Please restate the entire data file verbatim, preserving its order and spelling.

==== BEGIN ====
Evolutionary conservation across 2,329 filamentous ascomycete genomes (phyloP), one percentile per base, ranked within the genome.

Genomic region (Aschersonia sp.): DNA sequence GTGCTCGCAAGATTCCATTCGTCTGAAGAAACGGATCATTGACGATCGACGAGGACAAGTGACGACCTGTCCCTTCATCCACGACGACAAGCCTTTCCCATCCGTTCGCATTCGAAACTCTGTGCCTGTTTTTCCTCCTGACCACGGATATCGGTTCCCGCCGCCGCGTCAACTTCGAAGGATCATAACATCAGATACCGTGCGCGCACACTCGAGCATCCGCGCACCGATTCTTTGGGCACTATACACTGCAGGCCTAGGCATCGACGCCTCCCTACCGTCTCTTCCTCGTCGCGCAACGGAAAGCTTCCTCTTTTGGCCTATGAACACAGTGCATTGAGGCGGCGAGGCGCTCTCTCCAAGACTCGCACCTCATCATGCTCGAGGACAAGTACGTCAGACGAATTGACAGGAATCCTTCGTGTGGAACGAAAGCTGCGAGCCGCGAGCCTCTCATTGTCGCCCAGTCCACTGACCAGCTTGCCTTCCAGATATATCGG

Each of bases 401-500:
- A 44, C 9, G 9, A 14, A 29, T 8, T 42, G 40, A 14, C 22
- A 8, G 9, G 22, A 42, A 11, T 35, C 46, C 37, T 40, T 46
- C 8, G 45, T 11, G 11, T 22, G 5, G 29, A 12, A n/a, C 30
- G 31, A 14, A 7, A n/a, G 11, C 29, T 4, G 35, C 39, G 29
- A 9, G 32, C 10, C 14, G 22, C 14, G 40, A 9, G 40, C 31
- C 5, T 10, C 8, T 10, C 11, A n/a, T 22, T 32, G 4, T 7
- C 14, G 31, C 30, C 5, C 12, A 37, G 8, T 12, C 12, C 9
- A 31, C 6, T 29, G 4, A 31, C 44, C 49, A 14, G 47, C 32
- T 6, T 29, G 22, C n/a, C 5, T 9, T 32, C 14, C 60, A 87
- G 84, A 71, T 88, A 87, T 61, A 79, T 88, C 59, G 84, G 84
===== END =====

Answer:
Evolutionary conservation across 2,329 filamentous ascomycete genomes (phyloP), one percentile per base, ranked within the genome.

Genomic region (Aschersonia sp.): DNA sequence GTGCTCGCAAGATTCCATTCGTCTGAAGAAACGGATCATTGACGATCGACGAGGACAAGTGACGACCTGTCCCTTCATCCACGACGACAAGCCTTTCCCATCCGTTCGCATTCGAAACTCTGTGCCTGTTTTTCCTCCTGACCACGGATATCGGTTCCCGCCGCCGCGTCAACTTCGAAGGATCATAACATCAGATACCGTGCGCGCACACTCGAGCATCCGCGCACCGATTCTTTGGGCACTATACACTGCAGGCCTAGGCATCGACGCCTCCCTACCGTCTCTTCCTCGTCGCGCAACGGAAAGCTTCCTCTTTTGGCCTATGAACACAGTGCATTGAGGCGGCGAGGCGCTCTCTCCAAGACTCGCACCTCATCATGCTCGAGGACAAGTACGTCAGACGAATTGACAGGAATCCTTCGTGTGGAACGAAAGCTGCGAGCCGCGAGCCTCTCATTGTCGCCCAGTCCACTGACCAGCTTGCCTTCCAGATATATCGG

Each of bases 401-500:
- A 44, C 9, G 9, A 14, A 29, T 8, T 42, G 40, A 14, C 22
- A 8, G 9, G 22, A 42, A 11, T 35, C 46, C 37, T 40, T 46
- C 8, G 45, T 11, G 11, T 22, G 5, G 29, A 12, A n/a, C 30
- G 31, A 14, A 7, A n/a, G 11, C 29, T 4, G 35, C 39, G 29
- A 9, G 32, C 10, C 14, G 22, C 14, G 40, A 9, G 40, C 31
- C 5, T 10, C 8, T 10, C 11, A n/a, T 22, T 32, G 4, T 7
- C 14, G 31, C 30, C 5, C 12, A 37, G 8, T 12, C 12, C 9
- A 31, C 6, T 29, G 4, A 31, C 44, C 49, A 14, G 47, C 32
- T 6, T 29, G 22, C n/a, C 5, T 9, T 32, C 14, C 60, A 87
- G 84, A 71, T 88, A 87, T 61, A 79, T 88, C 59, G 84, G 84